Those experiencing PTSD following a disaster will exhibit different symptoms. Some common signs and symptoms of PTSD include:
- Finding themselves reliving the event through flashbacks, nightmares, or uncomfortable, distressing memories of the event itself
- Having feelings of numbness and avoiding social situations, especially people or places that remind them of the trauma
- Experiencing feelings of being on edge or jumpy, which can make it difficult to sleep and cause irritability or anger
The link between trauma and healthcare needs
In recent years, researchers have taken a more holistic approach to understanding human health. As a result, we now know that mental health issues, such as trauma resulting from a disaster, can have profound effects on every part of one’s health. When performing disaster behavioral health, it is important to understand the physical manifestations of trauma.
Such manifestations can occur in a variety of ways. They can appear as benign as a headache or stomach pain or as severe as breathing difficulty and accelerated heart rates. Additionally, it’s important to understand the link between trauma and substance use.
If left unchecked, the mental and behavioral health consequences of disasters can begin to affect other parts of the body. These effects can present in the weeks, months, or even years following the disaster. Multiple studies, in fact, have found a connection between trauma and neurological illness, cardiovascular issues, and musculoskeletal disease.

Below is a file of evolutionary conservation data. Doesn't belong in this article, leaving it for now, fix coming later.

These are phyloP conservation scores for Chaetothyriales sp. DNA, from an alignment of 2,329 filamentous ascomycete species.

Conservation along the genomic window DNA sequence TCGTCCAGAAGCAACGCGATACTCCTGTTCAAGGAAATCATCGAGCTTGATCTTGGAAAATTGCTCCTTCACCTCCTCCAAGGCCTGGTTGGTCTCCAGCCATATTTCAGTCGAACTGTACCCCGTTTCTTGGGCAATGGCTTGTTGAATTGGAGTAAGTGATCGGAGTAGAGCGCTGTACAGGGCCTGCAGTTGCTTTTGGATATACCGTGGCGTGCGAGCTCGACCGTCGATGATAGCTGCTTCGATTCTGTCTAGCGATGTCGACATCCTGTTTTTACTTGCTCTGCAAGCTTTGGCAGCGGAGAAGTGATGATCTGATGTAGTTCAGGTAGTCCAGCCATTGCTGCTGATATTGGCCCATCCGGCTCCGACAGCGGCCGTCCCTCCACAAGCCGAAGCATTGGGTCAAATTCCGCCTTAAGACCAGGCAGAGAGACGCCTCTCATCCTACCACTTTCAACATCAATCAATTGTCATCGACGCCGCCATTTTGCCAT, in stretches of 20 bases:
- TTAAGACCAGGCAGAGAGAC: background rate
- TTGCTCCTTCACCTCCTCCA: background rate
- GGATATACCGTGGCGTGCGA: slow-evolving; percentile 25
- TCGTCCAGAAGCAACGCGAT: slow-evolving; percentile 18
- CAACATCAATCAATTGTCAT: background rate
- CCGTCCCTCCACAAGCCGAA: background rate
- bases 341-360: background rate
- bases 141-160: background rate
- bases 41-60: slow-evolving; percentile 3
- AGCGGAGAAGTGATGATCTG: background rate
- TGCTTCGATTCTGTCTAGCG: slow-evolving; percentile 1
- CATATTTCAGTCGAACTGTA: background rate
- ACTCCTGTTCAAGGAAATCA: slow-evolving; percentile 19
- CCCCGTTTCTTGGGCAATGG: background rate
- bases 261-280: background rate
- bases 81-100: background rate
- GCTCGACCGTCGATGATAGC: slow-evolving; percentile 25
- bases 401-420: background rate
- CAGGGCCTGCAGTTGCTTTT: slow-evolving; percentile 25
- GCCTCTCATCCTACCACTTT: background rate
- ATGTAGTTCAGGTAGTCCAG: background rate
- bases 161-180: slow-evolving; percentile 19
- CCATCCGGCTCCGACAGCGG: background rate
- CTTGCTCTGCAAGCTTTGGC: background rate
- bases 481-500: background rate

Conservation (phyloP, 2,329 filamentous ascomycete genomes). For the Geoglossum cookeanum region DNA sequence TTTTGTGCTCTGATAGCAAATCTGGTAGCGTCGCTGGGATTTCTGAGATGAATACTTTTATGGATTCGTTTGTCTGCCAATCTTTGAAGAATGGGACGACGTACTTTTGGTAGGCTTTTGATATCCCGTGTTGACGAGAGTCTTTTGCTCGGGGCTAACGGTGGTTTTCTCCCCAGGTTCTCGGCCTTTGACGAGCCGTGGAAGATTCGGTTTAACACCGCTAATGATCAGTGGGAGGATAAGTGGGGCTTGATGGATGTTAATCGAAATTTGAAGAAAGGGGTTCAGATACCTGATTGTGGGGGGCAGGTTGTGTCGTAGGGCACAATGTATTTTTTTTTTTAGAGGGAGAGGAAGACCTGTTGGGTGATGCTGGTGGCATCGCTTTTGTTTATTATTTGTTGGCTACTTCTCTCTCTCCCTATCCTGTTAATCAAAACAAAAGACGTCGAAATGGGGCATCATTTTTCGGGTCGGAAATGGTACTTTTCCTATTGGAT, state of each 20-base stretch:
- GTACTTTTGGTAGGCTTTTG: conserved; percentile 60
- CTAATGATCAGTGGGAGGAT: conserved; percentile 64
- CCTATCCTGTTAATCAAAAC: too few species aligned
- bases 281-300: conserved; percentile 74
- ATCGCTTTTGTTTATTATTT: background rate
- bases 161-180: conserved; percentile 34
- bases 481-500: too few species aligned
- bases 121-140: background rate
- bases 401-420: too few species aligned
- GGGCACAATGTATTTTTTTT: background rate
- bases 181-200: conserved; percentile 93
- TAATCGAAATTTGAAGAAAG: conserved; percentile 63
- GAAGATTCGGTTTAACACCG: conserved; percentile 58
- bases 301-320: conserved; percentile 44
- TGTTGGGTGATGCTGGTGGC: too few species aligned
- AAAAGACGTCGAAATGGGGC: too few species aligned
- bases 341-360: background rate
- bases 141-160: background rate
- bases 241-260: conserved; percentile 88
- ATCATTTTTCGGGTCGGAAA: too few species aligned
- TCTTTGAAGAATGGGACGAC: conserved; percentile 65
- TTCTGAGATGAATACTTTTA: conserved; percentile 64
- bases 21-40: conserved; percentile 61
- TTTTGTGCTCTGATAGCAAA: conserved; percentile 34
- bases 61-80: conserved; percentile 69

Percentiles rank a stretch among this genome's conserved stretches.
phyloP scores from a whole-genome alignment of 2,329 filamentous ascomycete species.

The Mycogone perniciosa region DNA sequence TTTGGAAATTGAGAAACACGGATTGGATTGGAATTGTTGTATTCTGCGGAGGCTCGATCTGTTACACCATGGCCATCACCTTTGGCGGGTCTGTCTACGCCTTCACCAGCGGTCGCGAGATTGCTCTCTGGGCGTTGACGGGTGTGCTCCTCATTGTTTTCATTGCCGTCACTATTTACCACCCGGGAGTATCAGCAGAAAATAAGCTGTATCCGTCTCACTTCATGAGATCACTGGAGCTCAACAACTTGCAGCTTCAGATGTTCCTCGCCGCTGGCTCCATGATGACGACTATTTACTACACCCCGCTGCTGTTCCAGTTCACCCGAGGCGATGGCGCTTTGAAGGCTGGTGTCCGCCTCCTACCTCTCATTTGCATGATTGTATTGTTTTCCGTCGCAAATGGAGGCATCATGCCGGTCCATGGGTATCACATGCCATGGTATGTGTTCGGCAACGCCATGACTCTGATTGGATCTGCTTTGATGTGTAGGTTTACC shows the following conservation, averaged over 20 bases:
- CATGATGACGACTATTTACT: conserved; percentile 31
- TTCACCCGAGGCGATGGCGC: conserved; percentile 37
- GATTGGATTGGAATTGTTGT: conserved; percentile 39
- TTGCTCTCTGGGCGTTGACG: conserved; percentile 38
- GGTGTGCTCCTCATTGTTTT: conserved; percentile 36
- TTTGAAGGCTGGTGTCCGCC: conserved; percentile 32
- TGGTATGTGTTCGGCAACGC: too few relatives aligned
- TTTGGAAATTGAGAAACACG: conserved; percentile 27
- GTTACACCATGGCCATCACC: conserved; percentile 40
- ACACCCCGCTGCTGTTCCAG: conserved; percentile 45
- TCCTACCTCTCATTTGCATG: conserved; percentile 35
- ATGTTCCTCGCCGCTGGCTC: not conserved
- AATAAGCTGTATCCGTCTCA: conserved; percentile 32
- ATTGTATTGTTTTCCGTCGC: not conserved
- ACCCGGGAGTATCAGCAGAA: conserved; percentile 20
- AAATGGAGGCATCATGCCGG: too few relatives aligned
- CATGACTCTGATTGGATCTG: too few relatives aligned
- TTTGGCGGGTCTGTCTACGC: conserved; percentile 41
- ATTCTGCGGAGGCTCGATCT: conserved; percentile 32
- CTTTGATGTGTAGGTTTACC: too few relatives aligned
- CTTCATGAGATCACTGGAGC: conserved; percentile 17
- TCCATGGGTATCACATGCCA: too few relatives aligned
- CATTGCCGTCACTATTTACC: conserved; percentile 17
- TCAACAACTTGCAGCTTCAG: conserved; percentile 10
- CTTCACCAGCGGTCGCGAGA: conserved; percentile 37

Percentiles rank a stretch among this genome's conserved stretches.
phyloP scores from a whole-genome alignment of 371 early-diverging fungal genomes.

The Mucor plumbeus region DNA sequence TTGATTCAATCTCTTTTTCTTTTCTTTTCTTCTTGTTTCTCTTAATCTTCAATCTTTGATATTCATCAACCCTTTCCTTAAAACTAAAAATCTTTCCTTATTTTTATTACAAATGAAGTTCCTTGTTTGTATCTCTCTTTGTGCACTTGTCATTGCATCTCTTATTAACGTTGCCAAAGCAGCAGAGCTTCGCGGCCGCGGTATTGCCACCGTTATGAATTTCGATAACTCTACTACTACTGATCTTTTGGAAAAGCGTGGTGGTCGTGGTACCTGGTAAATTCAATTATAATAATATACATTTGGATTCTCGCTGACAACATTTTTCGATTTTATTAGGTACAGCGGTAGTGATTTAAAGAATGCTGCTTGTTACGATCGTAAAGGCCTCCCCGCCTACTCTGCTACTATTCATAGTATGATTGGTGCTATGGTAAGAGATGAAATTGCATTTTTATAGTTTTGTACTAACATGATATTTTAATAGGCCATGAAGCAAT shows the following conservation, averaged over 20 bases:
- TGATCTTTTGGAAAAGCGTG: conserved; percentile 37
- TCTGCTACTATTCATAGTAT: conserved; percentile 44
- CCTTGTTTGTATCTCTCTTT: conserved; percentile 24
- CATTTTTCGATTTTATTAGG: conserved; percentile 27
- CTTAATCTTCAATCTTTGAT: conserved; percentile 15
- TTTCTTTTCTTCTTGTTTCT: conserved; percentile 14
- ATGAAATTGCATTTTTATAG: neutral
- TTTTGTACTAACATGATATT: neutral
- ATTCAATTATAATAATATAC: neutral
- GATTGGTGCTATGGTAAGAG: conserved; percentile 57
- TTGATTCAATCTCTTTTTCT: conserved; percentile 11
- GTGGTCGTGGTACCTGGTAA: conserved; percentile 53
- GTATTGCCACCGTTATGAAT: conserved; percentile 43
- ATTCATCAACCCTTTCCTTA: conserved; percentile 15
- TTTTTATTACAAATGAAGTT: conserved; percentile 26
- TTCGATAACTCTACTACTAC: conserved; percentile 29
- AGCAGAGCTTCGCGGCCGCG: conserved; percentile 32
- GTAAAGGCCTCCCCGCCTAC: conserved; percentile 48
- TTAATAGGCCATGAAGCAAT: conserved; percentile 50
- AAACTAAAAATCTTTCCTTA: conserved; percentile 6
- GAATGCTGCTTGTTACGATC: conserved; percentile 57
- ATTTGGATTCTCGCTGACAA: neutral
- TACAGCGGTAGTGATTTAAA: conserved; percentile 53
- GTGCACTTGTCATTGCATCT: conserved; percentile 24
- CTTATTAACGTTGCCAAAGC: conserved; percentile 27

Disaster behavioral health and recovery
There are many ways to practice disaster behavioral health to help those in crisis. Here, however, we’ll concentrate on the most proven methods on both the individual and community level. All of these practices have the same end goal in mind: to help those affected by disaster recover from the stress and trauma of the event.
Provide Psychological First Aid
Much in the way traditional first aid is designed to relieve the patient of physical pain, Psychological First Aid (PFA) is a program that helps to begin the emotional healing process following a traumatic event. As discussed above, myriad behavioral and mental health issues can arise following a disaster. While PFA is not a substitute for therapy or other forms of psychiatric care, agencies can use it to help reduce stress and trauma immediately following a disaster.
The goal of PFA is to assist individuals in finding safety and stability while also connecting them with appropriate resources for further help. Since no two disasters are the same, and everyone reacts to disasters differently, PFA functions more as a set of guidelines to organizations offering this help. When formulating a PFA plan, your agency should train its responders to do the following:
- Look for and identify those individuals with urgent needs following the disaster.
- Help affected individuals find food, potable water, shelter, and medical care.
- Assist individuals in finding family and/or friends.
- Listen to survivors, offer them reassurance, and remind them that more help is on the way.